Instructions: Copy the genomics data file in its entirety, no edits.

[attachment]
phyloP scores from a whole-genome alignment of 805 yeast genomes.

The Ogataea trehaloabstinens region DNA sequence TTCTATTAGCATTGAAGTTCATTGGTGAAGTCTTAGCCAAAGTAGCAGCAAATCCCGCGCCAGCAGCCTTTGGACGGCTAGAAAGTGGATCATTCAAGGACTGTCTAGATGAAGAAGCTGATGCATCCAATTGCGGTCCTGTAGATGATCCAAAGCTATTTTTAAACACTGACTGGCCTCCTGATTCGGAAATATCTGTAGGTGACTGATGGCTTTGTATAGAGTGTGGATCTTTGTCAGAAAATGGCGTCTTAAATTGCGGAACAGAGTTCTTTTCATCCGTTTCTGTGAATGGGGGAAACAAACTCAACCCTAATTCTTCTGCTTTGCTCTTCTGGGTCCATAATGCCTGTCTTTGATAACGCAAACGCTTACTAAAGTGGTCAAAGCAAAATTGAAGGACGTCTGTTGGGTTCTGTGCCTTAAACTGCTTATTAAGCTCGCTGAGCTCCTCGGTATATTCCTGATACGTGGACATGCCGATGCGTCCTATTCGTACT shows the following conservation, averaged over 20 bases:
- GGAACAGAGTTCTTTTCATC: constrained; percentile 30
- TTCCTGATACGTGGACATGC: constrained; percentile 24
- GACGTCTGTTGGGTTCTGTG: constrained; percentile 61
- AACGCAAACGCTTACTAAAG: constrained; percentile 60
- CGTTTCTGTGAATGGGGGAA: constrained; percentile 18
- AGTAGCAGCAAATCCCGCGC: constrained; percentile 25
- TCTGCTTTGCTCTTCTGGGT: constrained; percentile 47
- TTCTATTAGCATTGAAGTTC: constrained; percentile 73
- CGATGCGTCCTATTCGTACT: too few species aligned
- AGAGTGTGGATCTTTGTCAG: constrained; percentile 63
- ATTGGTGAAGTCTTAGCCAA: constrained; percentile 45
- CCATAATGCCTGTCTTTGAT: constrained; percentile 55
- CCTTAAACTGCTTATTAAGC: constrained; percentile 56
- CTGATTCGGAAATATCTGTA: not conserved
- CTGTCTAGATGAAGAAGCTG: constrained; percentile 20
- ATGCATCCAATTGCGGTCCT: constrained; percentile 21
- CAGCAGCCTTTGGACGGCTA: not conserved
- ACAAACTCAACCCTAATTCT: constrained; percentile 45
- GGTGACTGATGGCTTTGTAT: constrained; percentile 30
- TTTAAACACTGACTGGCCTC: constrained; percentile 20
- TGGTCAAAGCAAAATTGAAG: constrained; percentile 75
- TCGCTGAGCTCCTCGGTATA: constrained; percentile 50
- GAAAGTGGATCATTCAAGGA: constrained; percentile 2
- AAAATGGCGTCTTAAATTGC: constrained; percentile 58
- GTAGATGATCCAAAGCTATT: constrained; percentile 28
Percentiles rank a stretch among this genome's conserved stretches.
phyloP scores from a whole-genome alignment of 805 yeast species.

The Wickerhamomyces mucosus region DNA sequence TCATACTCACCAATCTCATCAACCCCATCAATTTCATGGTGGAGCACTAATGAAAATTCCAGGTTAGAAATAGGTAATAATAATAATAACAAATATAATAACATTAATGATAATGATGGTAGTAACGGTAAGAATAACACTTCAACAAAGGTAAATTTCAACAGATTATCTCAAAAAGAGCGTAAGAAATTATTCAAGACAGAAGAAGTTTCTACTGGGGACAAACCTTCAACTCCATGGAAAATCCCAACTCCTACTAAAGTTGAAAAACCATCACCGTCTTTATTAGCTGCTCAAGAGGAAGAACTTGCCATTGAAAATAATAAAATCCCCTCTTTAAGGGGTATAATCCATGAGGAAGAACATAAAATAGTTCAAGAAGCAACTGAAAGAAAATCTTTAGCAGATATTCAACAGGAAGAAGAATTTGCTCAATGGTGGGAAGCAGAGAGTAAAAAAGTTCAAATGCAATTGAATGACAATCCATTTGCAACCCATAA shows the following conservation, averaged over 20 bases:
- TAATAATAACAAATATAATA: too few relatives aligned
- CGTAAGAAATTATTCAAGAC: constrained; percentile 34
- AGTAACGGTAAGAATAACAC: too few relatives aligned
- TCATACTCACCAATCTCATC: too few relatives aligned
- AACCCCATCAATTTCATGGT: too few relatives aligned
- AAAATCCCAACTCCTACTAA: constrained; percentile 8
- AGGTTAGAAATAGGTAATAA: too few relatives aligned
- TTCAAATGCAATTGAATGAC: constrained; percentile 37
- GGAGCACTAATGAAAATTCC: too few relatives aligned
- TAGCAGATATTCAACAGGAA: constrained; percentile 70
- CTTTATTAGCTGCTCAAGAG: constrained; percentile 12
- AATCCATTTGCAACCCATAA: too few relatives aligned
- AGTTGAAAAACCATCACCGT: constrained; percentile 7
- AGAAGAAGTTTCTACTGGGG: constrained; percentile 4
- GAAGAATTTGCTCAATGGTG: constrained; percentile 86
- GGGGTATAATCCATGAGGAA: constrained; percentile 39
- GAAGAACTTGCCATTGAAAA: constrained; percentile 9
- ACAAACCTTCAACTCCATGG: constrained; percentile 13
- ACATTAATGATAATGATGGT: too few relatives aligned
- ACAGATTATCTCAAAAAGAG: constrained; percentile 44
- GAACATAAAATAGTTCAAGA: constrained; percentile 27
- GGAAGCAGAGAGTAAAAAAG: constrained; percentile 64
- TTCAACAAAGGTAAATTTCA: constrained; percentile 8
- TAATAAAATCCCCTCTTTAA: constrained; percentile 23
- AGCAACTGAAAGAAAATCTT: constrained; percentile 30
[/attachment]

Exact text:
phyloP scores from a whole-genome alignment of 805 yeast genomes.

The Ogataea trehaloabstinens region DNA sequence TTCTATTAGCATTGAAGTTCATTGGTGAAGTCTTAGCCAAAGTAGCAGCAAATCCCGCGCCAGCAGCCTTTGGACGGCTAGAAAGTGGATCATTCAAGGACTGTCTAGATGAAGAAGCTGATGCATCCAATTGCGGTCCTGTAGATGATCCAAAGCTATTTTTAAACACTGACTGGCCTCCTGATTCGGAAATATCTGTAGGTGACTGATGGCTTTGTATAGAGTGTGGATCTTTGTCAGAAAATGGCGTCTTAAATTGCGGAACAGAGTTCTTTTCATCCGTTTCTGTGAATGGGGGAAACAAACTCAACCCTAATTCTTCTGCTTTGCTCTTCTGGGTCCATAATGCCTGTCTTTGATAACGCAAACGCTTACTAAAGTGGTCAAAGCAAAATTGAAGGACGTCTGTTGGGTTCTGTGCCTTAAACTGCTTATTAAGCTCGCTGAGCTCCTCGGTATATTCCTGATACGTGGACATGCCGATGCGTCCTATTCGTACT shows the following conservation, averaged over 20 bases:
- GGAACAGAGTTCTTTTCATC: constrained; percentile 30
- TTCCTGATACGTGGACATGC: constrained; percentile 24
- GACGTCTGTTGGGTTCTGTG: constrained; percentile 61
- AACGCAAACGCTTACTAAAG: constrained; percentile 60
- CGTTTCTGTGAATGGGGGAA: constrained; percentile 18
- AGTAGCAGCAAATCCCGCGC: constrained; percentile 25
- TCTGCTTTGCTCTTCTGGGT: constrained; percentile 47
- TTCTATTAGCATTGAAGTTC: constrained; percentile 73
- CGATGCGTCCTATTCGTACT: too few species aligned
- AGAGTGTGGATCTTTGTCAG: constrained; percentile 63
- ATTGGTGAAGTCTTAGCCAA: constrained; percentile 45
- CCATAATGCCTGTCTTTGAT: constrained; percentile 55
- CCTTAAACTGCTTATTAAGC: constrained; percentile 56
- CTGATTCGGAAATATCTGTA: not conserved
- CTGTCTAGATGAAGAAGCTG: constrained; percentile 20
- ATGCATCCAATTGCGGTCCT: constrained; percentile 21
- CAGCAGCCTTTGGACGGCTA: not conserved
- ACAAACTCAACCCTAATTCT: constrained; percentile 45
- GGTGACTGATGGCTTTGTAT: constrained; percentile 30
- TTTAAACACTGACTGGCCTC: constrained; percentile 20
- TGGTCAAAGCAAAATTGAAG: constrained; percentile 75
- TCGCTGAGCTCCTCGGTATA: constrained; percentile 50
- GAAAGTGGATCATTCAAGGA: constrained; percentile 2
- AAAATGGCGTCTTAAATTGC: constrained; percentile 58
- GTAGATGATCCAAAGCTATT: constrained; percentile 28
Percentiles rank a stretch among this genome's conserved stretches.
phyloP scores from a whole-genome alignment of 805 yeast species.

The Wickerhamomyces mucosus region DNA sequence TCATACTCACCAATCTCATCAACCCCATCAATTTCATGGTGGAGCACTAATGAAAATTCCAGGTTAGAAATAGGTAATAATAATAATAACAAATATAATAACATTAATGATAATGATGGTAGTAACGGTAAGAATAACACTTCAACAAAGGTAAATTTCAACAGATTATCTCAAAAAGAGCGTAAGAAATTATTCAAGACAGAAGAAGTTTCTACTGGGGACAAACCTTCAACTCCATGGAAAATCCCAACTCCTACTAAAGTTGAAAAACCATCACCGTCTTTATTAGCTGCTCAAGAGGAAGAACTTGCCATTGAAAATAATAAAATCCCCTCTTTAAGGGGTATAATCCATGAGGAAGAACATAAAATAGTTCAAGAAGCAACTGAAAGAAAATCTTTAGCAGATATTCAACAGGAAGAAGAATTTGCTCAATGGTGGGAAGCAGAGAGTAAAAAAGTTCAAATGCAATTGAATGACAATCCATTTGCAACCCATAA shows the following conservation, averaged over 20 bases:
- TAATAATAACAAATATAATA: too few relatives aligned
- CGTAAGAAATTATTCAAGAC: constrained; percentile 34
- AGTAACGGTAAGAATAACAC: too few relatives aligned
- TCATACTCACCAATCTCATC: too few relatives aligned
- AACCCCATCAATTTCATGGT: too few relatives aligned
- AAAATCCCAACTCCTACTAA: constrained; percentile 8
- AGGTTAGAAATAGGTAATAA: too few relatives aligned
- TTCAAATGCAATTGAATGAC: constrained; percentile 37
- GGAGCACTAATGAAAATTCC: too few relatives aligned
- TAGCAGATATTCAACAGGAA: constrained; percentile 70
- CTTTATTAGCTGCTCAAGAG: constrained; percentile 12
- AATCCATTTGCAACCCATAA: too few relatives aligned
- AGTTGAAAAACCATCACCGT: constrained; percentile 7
- AGAAGAAGTTTCTACTGGGG: constrained; percentile 4
- GAAGAATTTGCTCAATGGTG: constrained; percentile 86
- GGGGTATAATCCATGAGGAA: constrained; percentile 39
- GAAGAACTTGCCATTGAAAA: constrained; percentile 9
- ACAAACCTTCAACTCCATGG: constrained; percentile 13
- ACATTAATGATAATGATGGT: too few relatives aligned
- ACAGATTATCTCAAAAAGAG: constrained; percentile 44
- GAACATAAAATAGTTCAAGA: constrained; percentile 27
- GGAAGCAGAGAGTAAAAAAG: constrained; percentile 64
- TTCAACAAAGGTAAATTTCA: constrained; percentile 8
- TAATAAAATCCCCTCTTTAA: constrained; percentile 23
- AGCAACTGAAAGAAAATCTT: constrained; percentile 30